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Scout's honor: Talent evaluator likes Packers' chances

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Bob McGinn, Milwaukee Journal Sentinel
September 15, 2013

GREEN BAY—The Green Bay Packers might have gone down in defeat last Sunday in San Francisco, but they gained an admirer in the scouting fraternity.

In fact, an experienced executive for a National Football League team bumped the Packers way up in his personal rankings after their opening setback.

“After watching that game I’d be shocked if the Packers don’t go 12-4,” the personnel man said last week. “I was guessing they were a 10-6 team before that.

“They were very consistent on offense, like they always are. But the difference this year from last year was the passion that the defense played with. I thought they played hard on defense.”

The Packers yielded 494 yards in the 34-28 defeat, but the scout didn’t appear overly concerned about that. He said the newfound strength of the front seven stopping the run and the overall aggressiveness of the defense overrode the leaks in a secondary sorely missing safety Morgan Burnett and nickel back Casey Hayward.

Plus, said the scout, the 49ers are the best team in football and were playing at home.

He’s picking San Francisco to defeat Green Bay in the NFC Championship Game. Then he likes the 49ers to beat Cincinnati in the 48th Super Bowl.

Once each year, this column is turned over to an expert for an assessment of the Packers and where they might be headed.

Our personnel man, selected on the basis of his expertise and success in the NFL, has studied the Packers this summer, this September and for years before that.

By his estimation, seven of the 32 teams have no chance for a winning season. At the same time, he ranked Green Bay among nine teams with a chance to win the championship.

“They’re a good team with an exceptional quarterback and a difference-maker on defense,” the scout said. “They could become a great team.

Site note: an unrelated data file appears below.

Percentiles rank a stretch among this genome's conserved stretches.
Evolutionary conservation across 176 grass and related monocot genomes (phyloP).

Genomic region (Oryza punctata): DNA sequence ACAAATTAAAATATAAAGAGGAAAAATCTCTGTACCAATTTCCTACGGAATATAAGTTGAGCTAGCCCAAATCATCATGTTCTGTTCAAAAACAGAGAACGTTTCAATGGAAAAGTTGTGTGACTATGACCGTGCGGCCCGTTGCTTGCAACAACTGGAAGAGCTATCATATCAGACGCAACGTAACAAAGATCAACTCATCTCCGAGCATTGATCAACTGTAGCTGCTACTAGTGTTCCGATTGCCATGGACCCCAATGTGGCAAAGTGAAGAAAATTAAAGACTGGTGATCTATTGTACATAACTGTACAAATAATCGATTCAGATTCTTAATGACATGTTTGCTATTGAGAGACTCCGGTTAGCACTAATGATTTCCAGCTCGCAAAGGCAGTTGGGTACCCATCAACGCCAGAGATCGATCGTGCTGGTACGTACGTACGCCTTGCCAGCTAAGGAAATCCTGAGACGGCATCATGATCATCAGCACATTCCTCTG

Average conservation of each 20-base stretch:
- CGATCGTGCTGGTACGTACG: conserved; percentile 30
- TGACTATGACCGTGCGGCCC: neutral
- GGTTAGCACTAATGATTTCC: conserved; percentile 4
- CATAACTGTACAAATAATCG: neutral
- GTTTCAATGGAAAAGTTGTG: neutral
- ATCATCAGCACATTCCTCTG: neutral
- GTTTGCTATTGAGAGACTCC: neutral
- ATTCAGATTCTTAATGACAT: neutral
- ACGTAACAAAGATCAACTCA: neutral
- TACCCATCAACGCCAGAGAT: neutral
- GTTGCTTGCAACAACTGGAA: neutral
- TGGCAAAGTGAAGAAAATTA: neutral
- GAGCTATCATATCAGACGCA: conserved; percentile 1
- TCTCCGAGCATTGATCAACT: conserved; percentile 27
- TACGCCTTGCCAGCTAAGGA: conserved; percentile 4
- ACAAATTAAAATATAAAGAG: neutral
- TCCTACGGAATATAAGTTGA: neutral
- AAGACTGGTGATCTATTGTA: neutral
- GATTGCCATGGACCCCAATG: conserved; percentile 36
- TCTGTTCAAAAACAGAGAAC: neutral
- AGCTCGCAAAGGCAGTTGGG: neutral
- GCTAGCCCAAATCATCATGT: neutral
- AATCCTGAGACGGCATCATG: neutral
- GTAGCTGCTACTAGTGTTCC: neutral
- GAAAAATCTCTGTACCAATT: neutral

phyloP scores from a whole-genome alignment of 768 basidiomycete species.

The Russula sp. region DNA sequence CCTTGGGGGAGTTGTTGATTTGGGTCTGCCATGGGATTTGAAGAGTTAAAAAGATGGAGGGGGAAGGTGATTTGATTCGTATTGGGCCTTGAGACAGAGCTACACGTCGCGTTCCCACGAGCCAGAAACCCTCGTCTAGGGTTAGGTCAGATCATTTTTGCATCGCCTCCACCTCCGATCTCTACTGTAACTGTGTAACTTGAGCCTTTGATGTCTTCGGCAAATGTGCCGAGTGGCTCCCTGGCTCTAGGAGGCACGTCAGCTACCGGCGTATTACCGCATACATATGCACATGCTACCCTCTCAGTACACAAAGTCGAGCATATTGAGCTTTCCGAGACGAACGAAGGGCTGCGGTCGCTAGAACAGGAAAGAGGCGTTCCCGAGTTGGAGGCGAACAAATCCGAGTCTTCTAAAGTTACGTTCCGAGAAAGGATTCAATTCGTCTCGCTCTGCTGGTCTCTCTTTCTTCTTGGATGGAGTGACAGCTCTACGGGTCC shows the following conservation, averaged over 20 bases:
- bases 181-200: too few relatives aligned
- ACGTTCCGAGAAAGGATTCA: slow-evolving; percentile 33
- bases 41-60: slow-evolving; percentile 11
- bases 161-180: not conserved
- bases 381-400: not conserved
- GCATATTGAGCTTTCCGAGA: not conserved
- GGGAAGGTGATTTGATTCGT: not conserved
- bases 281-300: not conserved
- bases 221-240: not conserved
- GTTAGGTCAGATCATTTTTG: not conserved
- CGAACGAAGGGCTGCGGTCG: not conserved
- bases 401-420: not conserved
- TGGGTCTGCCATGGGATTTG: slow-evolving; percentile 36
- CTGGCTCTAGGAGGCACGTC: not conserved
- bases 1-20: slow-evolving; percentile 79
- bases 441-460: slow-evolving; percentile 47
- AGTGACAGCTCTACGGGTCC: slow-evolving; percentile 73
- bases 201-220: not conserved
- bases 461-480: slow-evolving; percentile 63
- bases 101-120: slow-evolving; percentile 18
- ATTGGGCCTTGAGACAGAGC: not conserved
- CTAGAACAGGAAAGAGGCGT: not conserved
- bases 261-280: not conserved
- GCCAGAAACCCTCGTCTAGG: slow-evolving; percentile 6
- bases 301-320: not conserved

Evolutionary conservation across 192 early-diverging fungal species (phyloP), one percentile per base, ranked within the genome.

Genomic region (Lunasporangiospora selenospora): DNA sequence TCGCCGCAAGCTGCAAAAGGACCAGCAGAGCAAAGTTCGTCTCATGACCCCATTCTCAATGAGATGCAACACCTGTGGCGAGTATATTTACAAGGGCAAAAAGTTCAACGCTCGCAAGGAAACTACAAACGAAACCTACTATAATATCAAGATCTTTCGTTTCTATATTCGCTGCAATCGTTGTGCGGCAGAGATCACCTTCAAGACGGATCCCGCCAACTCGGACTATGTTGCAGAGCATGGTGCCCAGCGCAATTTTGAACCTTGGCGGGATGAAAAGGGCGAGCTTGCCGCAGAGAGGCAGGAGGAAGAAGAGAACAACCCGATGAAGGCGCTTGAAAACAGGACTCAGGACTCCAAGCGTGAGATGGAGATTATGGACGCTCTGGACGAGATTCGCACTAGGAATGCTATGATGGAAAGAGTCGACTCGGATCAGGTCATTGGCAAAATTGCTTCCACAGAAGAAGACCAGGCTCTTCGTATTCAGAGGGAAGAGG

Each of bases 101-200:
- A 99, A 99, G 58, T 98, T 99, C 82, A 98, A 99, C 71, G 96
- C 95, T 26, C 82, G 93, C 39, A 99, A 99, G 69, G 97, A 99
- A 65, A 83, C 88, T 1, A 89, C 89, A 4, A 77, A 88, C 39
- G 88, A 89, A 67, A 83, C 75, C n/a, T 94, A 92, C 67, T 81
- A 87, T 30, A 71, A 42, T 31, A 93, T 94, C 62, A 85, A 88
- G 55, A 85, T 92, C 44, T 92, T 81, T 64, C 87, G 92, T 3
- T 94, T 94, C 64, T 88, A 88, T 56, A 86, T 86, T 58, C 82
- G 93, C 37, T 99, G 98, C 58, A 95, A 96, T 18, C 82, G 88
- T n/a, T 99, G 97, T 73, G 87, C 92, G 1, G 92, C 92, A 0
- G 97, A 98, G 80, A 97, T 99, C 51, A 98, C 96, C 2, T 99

“They have to show the ability to run the football, which will open up the passing game and make the quarterback even more lethal. The tight end has to show that he is reliable and consistent. The offensive line has to open holes in the run game.

“Defensively, they have to keep playing hard. With Mike Neal rushing opposite (Clay) Matthews, it will just put more pressure on the quarterback. They’ve got to get an inside push, and they need improved play from the safeties.”

He said it was reasonable to assume that the Packers could accomplish all of those things and be in position to win their second Super Bowl in four years.

In many ways our personnel man said Green Bay was the envy of the league given its stadium, facilities, money and supportive management. He called the general managing of Ted Thompson and the coaching of Mike McCarthy “very efficient.”

Parity among teams is no more pronounced than normal, he said.

What separates teams in the NFL today?

“Leadership, from the top down,” our scout said. “How many organizations are truly invested in terms of winning? I mean, truly in the arena to win? Some talk it, but do they truly believe it?

“It’s probably three quarters are and one quarter isn’t. I’d say Green Bay is in the top three in the league.”

Here is a position-by-position look at the Packers’ players through the eyes of our personnel man:

Wide receivers

“They have three very qualified players. All can run. All can catch.

And all can run after the catch. All of them have the ability to be very productive in that offense. I think some teams have caught up to them in terms of the three receivers. What made Green Bay exceptional in the past was they had four receivers and the tight end. Now they have three and a tight end.”

Tight ends

“You have some uniqueness. (Jermichael) Finley’s unique in his ability to catch the ball. (Andrew) Quarless is a combination guy who can block and catch. Ryan Taylor is really a complement third tight end who can play special teams. And (Brandon) Bostick is your guy you’re trying to develop because he may have receiving skills at the end of the day. I think they’re solid.”

Offensive line